FOXBORO — In the waning moments of the 1942 classic film, Casablanca, Rick Blaine (portrayed by screen legend Humphrey Bogart) utters a line that has since become immortalized in the lexicon of pop culture.
“Louis, I think this is the beginning of a beautiful friendship,” Blaine said as he walked off with police captain Louis Renault into the foggy night.
While an informal offseason throwing session might not provide the same degree of dramatic backdrop as a World War II-era Moroccan airport, it might have given New England Patriots fans a glimpse of things to come for their offense in 2022.
Earlier this year, biomechanics pioneer and renowned throwing coach Tom House created quite a social media stir when he informed the masses about working with “someone new” prior to the start of the NFL season.
Among those who ‘liked’ the tweet was Patriots quarterback Mac Jones.
During a statistically stellar rookie campaign in 2021, the Alabama product led the Pats back to the playoffs after a one-year absence. For his efforts, Jones earned a Pro Bowl selection, as well as a spot on PFWA’s All-Rookie team.
Intent on avoiding the dreaded ‘one-hit-wonder’ moniker, Jones adapted a stricter offseason workout regimen and healthier diet heading into his second season with the Pats. As a result, he has looked leaner and has impressed his teammates with his work ethic and leadership skills.
Accordingly, Jones has also taken the proper steps not only to increase his velocity, but also to build upon his accuracy in various spots on the field. Those preparations involved collaborating with House, confirming that he had been among the “new” athletes with whom the quarterback guru had worked earlier this year.
“I worked on throwing the ball,” Jones remarked. “Deep … short … intermediate … doesn’t matter. There are ways to improve. Fine-tuning each throw. I worked on throwing in all conditions and increasing my knowledge on that.”
However, New England’s 2021 first-round draft pick clearly had his struggles down the stretch. He was less accurate, made more rookie mistakes and had difficulty when defenses were able to adjust to take away his preferred routes and targets. As Jones slumped, so did the Patriots. New England lost four of its final five games following the team’s Week 14 bye, as well as their playoff matchup with the Buffalo Bills.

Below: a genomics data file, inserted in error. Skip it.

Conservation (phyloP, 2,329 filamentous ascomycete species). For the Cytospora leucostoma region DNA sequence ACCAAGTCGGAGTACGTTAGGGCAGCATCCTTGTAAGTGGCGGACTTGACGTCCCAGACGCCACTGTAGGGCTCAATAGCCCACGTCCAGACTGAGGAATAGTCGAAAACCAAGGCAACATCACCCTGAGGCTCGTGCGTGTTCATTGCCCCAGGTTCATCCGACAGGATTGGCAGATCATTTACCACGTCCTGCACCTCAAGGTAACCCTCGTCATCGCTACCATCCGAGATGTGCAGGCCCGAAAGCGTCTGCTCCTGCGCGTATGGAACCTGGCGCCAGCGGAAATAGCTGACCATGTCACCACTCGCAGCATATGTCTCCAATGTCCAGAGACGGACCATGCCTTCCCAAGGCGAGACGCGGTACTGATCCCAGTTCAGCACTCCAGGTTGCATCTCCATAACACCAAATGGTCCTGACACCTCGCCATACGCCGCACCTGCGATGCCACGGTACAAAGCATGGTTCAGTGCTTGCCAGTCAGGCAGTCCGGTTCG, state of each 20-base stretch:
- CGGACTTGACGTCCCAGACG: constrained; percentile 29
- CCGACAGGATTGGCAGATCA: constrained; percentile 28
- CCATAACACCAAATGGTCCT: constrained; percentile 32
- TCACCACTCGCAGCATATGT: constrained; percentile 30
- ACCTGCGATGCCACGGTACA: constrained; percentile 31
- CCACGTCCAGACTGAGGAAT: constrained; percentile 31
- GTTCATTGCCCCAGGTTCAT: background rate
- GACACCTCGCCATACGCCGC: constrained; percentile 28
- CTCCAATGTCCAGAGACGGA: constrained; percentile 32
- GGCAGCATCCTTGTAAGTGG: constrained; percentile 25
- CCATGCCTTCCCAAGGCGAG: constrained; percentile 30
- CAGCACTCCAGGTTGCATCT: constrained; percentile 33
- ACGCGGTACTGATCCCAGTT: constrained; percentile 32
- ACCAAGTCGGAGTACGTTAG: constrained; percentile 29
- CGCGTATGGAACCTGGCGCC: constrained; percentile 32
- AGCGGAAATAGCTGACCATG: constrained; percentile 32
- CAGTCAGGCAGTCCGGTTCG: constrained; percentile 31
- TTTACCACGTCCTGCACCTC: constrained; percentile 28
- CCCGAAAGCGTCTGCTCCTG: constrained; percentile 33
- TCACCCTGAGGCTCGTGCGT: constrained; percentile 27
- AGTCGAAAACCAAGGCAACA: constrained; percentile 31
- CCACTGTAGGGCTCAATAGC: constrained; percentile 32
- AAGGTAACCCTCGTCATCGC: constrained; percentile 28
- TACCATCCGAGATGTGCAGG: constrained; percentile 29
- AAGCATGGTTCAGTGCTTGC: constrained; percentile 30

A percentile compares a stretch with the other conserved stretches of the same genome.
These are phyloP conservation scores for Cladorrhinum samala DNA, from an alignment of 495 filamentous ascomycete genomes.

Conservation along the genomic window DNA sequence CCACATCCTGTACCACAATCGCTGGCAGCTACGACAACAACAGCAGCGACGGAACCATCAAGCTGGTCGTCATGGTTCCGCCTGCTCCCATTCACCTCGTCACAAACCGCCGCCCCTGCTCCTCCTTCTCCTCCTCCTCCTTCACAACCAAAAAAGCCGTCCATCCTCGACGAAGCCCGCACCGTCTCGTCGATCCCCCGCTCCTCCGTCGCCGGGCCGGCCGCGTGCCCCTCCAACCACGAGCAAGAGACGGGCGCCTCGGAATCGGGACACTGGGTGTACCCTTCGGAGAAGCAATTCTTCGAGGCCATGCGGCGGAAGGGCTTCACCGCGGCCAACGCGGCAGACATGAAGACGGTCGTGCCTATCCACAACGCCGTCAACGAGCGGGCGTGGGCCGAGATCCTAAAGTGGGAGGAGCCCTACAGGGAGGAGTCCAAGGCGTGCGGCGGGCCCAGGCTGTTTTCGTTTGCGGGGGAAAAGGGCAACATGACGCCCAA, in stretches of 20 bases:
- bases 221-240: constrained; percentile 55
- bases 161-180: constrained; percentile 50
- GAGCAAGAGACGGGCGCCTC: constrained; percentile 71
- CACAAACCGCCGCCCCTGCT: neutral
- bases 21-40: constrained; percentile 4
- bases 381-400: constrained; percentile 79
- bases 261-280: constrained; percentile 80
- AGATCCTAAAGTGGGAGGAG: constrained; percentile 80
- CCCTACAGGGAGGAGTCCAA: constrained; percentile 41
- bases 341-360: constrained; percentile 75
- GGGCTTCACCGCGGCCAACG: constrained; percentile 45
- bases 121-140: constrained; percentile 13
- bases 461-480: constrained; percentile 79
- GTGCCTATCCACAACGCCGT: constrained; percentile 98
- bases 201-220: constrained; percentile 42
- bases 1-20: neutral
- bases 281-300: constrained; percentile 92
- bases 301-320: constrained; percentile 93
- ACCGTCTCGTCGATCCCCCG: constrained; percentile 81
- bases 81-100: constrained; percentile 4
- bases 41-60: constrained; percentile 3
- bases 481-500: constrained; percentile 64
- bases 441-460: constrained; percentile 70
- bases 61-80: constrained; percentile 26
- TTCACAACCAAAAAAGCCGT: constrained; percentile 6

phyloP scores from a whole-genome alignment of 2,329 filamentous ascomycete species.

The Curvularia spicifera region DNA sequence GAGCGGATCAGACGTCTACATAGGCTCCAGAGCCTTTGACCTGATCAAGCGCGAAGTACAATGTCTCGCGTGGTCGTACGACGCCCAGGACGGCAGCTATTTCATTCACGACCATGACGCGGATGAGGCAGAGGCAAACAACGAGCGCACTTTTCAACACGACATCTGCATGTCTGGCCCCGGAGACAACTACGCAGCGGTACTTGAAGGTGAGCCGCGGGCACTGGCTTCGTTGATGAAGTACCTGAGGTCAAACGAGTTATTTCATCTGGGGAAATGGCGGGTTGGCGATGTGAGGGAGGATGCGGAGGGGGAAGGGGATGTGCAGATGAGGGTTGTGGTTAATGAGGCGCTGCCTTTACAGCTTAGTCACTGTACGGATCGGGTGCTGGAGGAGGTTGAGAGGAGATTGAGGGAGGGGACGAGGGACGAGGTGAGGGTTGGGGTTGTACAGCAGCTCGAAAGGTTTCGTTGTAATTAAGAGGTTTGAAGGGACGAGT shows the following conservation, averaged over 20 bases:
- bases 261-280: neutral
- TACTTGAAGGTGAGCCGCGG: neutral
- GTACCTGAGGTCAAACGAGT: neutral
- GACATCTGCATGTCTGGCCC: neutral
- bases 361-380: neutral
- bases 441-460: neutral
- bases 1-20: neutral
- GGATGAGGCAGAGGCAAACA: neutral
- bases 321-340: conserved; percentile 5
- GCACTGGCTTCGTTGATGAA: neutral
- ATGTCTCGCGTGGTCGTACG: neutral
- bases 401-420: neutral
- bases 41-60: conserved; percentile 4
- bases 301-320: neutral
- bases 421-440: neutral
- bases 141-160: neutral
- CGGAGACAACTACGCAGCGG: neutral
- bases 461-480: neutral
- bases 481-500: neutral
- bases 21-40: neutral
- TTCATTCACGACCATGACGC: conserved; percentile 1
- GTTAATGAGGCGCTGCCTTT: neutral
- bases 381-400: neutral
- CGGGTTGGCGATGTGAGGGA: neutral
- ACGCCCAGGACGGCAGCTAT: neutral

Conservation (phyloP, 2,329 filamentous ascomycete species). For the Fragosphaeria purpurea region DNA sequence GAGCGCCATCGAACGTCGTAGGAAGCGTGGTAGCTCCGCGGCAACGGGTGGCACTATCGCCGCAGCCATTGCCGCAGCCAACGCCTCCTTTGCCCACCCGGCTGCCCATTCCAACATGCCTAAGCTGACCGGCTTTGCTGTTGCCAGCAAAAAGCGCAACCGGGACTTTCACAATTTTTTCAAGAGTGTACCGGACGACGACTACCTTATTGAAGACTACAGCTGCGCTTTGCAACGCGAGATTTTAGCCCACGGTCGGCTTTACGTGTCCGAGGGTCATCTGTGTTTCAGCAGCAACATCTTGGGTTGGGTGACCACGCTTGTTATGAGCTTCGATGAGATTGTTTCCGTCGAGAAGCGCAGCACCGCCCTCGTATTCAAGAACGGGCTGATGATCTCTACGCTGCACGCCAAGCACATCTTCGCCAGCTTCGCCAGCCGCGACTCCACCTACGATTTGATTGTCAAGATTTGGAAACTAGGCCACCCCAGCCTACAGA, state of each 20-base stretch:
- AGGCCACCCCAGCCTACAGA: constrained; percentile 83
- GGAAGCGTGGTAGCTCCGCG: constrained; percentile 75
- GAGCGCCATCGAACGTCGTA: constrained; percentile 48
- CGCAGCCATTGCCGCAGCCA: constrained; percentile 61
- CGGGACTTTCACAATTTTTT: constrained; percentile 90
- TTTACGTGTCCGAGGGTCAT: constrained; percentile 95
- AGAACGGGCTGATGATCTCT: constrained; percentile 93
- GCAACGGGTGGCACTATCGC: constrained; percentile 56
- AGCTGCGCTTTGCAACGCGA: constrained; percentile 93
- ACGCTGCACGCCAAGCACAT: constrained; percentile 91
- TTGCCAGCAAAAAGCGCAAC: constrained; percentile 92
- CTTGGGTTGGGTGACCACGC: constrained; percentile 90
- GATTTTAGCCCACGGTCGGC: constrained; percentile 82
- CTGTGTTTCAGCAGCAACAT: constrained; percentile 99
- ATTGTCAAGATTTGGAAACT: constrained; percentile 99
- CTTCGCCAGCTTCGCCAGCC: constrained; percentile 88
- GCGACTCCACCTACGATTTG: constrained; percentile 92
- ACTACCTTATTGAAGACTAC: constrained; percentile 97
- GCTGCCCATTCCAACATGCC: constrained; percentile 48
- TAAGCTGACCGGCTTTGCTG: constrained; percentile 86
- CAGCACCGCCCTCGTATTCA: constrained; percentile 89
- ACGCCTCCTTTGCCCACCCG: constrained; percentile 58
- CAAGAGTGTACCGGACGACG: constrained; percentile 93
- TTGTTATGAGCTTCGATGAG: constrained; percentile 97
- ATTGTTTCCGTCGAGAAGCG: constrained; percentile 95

Though some have attributed his late-season swoon to inexperience, others have suggested that Jones may have been a bit “too protected” by the conservative play calling strategy of offensive coordinator Josh McDaniels.
Here is where House’s expertise may be exactly what Mac ordered.
House began his career as a Major League Baseball pitcher, where he pitched eight seasons from 1971-1978 for the Atlanta Braves, Boston Red Sox, and Seattle Mariners. Following a brief stint as a pitching coach, House turned his attention to training. He became the co-founder (along with former Los Angeles Dodgers’ pitcher Adam Dedeaux) of 3DQB; a training institute designed to inform, instruct and inspire quarterbacks to maximize both physical and mental potential for in-game competition. During his time with 3DQB, House has become a highly recognized arm specialist, coaching not only some of baseball’s most prominent pitchers, but also an impressive collection of the NFL’s elite quarterbacks, including Drew Brees, Andrew Luck, Alex Smith … and, most notably, former Patriots quarterback Tom Brady.
Could House’s magic create a second lightning strike among New England quarterbacks?
Despite the questions surrounding Jones’ arm, House believes Jones has great potential for becoming a stronger passer. It is a sentiment which he shared with NBC Sports Boston in January. Though he described Jones as an “efficient, accurate” passer, House sounded confident that his training could provide the young quarterback with greater velocity, arm speed and distance.
“From what I know about dealing with quarterbacks and pitchers, when they show up, very few of them have maxed out their genetic capacity to throw,” House said.
“I don’t know the farthest that Mac has ever thrown a football, but I guarantee you we can train him to do it,” House said. “We can repattern and retrain his delivery to handle consistent 60-yard throws if necessary…I could look Coach Belichick in the face and say, ‘If you need him to throw five 60-yarders this game, he can do it for you.”
In what should be a comforting thought for the Patriots and their fans, no one seems to realize the amount of work required to improve more than Jones. Throughout the Patriots offseason program, his teammates have routinely praised his work ethic, describing him as being “on a mission.” His work with House has apparently sharpened his focus on arm-care maintenance, as well as full-body fundamentals that will help him gain additional velocity on his throws.
However, Jones’ desire to maintain his poise and his drive to constantly improve continue to make him the ideal steward of New England’s timing-based passing game, predicated on vertical routes and completions from quick, accurate throws. His performance in 2021 provided palpable hope of a bright future for New England at the quarterback position.
Therefore, and contrary to some popular belief, New England can reasonably be optimistic about the potential of their starting quarterback. While he may never rocket the ball the length of the field, Jones possesses enough of the intangibles to make him a formidable force among a talented group of quarterbacks in the AFC. From his offseason approach to 2022, thus far, he appears focused on improving in his game in all ways, and at all costs.
As for Jones and the Patriots, each side is hoping that working with House may have been the beginning of a ‘beautiful friendship’ which leads to great success … as time goes by.